WASHINGTON - U.S. job growth blew past expectations in January, as the economy brushed off a record-breaking surge in COVID-19 cases nationwide that threatened to sideline millions of workers and kept many consumers at home.
The Labor Department said in its monthly payroll report released Friday that payrolls in January rose by 467,000, easily topping the 150,000 jobs gain forecast by Refinitiv economists. The unemployment rate, which is calculated based on a separate survey, ticked up slightly to 4%.
The surprise gain comes after the Biden administration spent the week publicly bracing for an ugly report that officials warned could show the economy actually lost jobs last month. But COVID-19 cases have eased in recent weeks, with the seven-day moving average falling to 596,860, down 20% from the prior week, according to the Centers for Disease Control and Prevention.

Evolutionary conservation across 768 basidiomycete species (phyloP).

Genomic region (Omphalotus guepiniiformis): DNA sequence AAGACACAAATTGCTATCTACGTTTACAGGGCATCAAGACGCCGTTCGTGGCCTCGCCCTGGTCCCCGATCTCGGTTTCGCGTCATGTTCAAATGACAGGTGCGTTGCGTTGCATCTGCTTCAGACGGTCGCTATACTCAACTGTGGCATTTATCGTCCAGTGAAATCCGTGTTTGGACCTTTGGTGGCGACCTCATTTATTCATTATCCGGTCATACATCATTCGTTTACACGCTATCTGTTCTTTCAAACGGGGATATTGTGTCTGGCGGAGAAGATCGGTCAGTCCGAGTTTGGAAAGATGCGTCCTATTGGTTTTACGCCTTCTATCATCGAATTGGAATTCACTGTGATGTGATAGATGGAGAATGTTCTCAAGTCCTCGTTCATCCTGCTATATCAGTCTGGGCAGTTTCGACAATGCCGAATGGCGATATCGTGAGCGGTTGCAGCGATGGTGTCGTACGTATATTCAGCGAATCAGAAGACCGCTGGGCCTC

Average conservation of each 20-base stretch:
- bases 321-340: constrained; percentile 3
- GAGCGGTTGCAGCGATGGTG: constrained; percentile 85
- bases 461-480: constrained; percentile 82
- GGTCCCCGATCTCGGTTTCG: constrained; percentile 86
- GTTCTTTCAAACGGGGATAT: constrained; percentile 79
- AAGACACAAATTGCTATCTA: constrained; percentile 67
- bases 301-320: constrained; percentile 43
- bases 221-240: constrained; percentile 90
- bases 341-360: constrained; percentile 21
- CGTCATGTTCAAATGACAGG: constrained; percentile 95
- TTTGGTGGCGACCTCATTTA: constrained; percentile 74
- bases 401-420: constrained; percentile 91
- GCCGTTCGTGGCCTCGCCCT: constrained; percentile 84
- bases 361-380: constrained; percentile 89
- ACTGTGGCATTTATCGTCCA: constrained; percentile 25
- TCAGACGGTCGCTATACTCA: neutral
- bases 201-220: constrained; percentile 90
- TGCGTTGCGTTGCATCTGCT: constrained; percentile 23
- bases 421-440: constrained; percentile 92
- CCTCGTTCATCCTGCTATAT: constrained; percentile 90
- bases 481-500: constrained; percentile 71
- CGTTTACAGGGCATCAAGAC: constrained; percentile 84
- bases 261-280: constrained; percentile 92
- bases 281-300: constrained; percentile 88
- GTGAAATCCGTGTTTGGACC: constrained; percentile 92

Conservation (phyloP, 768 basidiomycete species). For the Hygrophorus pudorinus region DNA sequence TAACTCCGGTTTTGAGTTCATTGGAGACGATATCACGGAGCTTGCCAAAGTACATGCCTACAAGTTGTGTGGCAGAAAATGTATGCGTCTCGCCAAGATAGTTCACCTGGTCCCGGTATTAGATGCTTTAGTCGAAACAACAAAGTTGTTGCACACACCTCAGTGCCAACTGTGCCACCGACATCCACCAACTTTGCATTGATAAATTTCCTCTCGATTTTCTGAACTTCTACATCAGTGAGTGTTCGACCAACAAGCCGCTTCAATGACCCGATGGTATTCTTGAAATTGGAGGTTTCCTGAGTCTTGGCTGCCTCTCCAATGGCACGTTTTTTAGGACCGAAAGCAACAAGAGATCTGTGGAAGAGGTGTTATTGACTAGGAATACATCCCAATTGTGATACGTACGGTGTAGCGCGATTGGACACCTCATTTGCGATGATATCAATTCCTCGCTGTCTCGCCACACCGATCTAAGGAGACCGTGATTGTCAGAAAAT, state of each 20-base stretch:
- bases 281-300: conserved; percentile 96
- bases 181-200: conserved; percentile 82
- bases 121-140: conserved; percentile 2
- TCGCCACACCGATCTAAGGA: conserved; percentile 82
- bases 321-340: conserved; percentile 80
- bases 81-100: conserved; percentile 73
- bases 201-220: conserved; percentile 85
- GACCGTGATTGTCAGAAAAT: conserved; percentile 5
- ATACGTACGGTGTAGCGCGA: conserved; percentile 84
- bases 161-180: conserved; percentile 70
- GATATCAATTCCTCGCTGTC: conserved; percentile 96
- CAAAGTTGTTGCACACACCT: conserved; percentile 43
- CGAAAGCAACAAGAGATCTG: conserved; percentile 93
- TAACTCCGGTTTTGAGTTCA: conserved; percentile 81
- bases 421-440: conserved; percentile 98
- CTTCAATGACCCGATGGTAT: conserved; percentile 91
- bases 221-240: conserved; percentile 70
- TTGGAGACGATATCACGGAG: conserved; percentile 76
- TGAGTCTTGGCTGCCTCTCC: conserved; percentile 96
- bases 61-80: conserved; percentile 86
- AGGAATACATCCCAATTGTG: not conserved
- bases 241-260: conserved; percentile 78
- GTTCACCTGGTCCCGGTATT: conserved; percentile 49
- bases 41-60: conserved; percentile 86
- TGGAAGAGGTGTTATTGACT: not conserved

"We created 467,000 jobs in January. That’s more than 6.6 million jobs since I took office," President Biden tweeted on Friday morning. "2021 was the greatest year of job creation under any president in history."
Economists expect job growth to climb even higher in coming months as the omicron variant recedes from public life.
A 'Now Hiring' sign outside a Wendy's fast food restaurant in Seymour, Indiana, U.S., on Monday, Dec. 6, 2021. Photographer: Luke Sharrett/Bloomberg via Getty Images
Businesses are eager to onboard new employees and are raising wages in order to attract workers as they confront a labor shortage. There are roughly 10.9 million open jobs – a near-record – while the pace of layoffs has moderate. Friday's payroll report also painted a brighter employment picture in 2021, with major upward revisions to the jobs figure in December (510,000, up from the initially reported 199,000) and November (647,000, up from the initially reported 249,000).
"The job market started off the new year on the right foot with payroll gains, indicating the threat of omicron is sinking into the shadows," said Daniel Zhao, senior Glassdoor economist. "Today’s report signals that the job market recovery is plowing forward, despite omicron headwinds. We remain on track for recovery, even as the pandemic continues on."